I heard a phrase today that I was unfamiliar with. A co-worker firmly stated to another, “I’ll bet you ten dollars to a donut.” Huh? Have you ever heard that before? I have not. So I googled it and here’s what I found: The phrase ‘Ten dollars to a donut’ comes from the phrase “Dollars to donuts” which comes from the almost forgotten terms ‘dollars-to-buttons’ and ‘dollars-to-dumplings’ which appeared in the 1880s, meaning ‘almost certain’. It was usually used in ‘I’ll bet you dollars-to-buttons/dumplings.’ They were replaced by 1890 with the more popular ‘dollars-to-donuts’ (a 1904 variation, ‘dollars-to-cobwebs,’ never became very common, perhaps because it didn’t alliterate). From “Listening to America” by Stuart Berg Flexner (Simon and Schuster, New York, 1982).
So how is the phrase used? Normally, when you’re betting somebody that a certain event will or won’t occur, you bet roughly the same amount in the same currency. However, in the case of “dollars to donuts”, you are so absolutely sure of an outcome in your favour (i.e. you won’t lose and have to pay up) that you’re willing to bet far more excessively than your opponent. Your opponent hopes he’ll win but knows there’s a reasonable chance he’ll lose, so he bets small or insignificantly (1 donut). But you are dead sure you’re going to win, i.e. you know you’re not going to lose, so it doesn’t matter what you bet (hundreds of dollars, thousands of dollars, whatever) because you won’t have to pay it.
I’m not a gambling girl and I doubt if I would ever use such a phrase as that. Besides, there are so few things in life that you can bet on anymore. A good job used to last forever with a pension in the future. My husband Ted lost his job after twenty-three years with a company. No guarantees these days that your job will last. A house used to be a good investment. Most of us wish we could sell our homes for what we owe on them today. Friendships wane and people let you down. Things don’t always go the way we hope for in life.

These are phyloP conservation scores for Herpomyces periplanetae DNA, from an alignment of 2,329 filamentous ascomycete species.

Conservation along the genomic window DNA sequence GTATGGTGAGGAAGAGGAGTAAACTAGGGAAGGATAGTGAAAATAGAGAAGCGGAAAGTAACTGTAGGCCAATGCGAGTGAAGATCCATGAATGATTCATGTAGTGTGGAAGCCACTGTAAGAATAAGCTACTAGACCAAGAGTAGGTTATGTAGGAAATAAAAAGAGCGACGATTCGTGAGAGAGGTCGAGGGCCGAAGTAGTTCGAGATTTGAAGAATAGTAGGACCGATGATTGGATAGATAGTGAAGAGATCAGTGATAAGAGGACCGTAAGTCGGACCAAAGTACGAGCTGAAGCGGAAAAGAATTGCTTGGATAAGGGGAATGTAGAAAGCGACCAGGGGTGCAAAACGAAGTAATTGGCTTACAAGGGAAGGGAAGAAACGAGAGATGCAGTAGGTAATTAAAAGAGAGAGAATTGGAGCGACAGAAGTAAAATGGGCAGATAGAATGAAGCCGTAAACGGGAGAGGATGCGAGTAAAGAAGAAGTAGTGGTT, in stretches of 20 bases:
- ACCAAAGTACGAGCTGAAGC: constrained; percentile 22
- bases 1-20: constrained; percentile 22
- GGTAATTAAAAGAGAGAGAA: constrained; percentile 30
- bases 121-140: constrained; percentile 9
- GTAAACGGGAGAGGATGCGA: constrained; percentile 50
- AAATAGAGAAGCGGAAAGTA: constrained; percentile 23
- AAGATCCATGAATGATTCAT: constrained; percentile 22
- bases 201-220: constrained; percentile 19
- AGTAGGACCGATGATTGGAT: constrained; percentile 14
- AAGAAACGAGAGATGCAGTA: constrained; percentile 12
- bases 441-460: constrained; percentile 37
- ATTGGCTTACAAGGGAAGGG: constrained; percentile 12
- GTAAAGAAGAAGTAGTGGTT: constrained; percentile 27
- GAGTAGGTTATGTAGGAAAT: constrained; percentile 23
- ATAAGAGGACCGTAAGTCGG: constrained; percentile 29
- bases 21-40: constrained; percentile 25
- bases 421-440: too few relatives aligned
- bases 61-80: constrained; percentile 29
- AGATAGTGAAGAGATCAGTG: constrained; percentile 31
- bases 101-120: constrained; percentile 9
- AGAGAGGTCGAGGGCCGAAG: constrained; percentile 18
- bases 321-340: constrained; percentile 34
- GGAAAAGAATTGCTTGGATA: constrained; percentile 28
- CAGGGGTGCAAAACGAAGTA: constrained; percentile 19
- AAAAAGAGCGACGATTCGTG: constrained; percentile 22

The one thing I can count on for certain is that if I live a life of faith, my Lord will see me through and reward me in the end. Simple as that. Certain as that. It’s the only outcome that I know is true. God promised us “that whoever believes in him shall not perish but have eternal life.” There are no bets or wagers involved.
Hebrews 13:6-8 So we say with confidence, “The Lord is my helper; I will not be afraid. What can mere mortals do to me?” Remember your leaders, who spoke the word of God to you. Consider the outcome of their way of life and imitate their faith. Jesus Christ is the same yesterday and today and forever.
1 Peter 4:16-18 However, if you suffer as a Christian, do not be ashamed, but praise God that you bear that name. For it is time for judgment to begin with God’s household; and if it begins with us, what will the outcome be for those who do not obey the gospel of God? And, “If it is hard for the righteous to be saved, what will become of the ungodly and the sinner?”
I am so absolutely certain that God will reward your life of faith; I’m not even going to wager you. I could bet you a million dollars to a donut that He will give believers eternal life, but I won’t.
I can’t afford to eat all those donuts you would be paying me!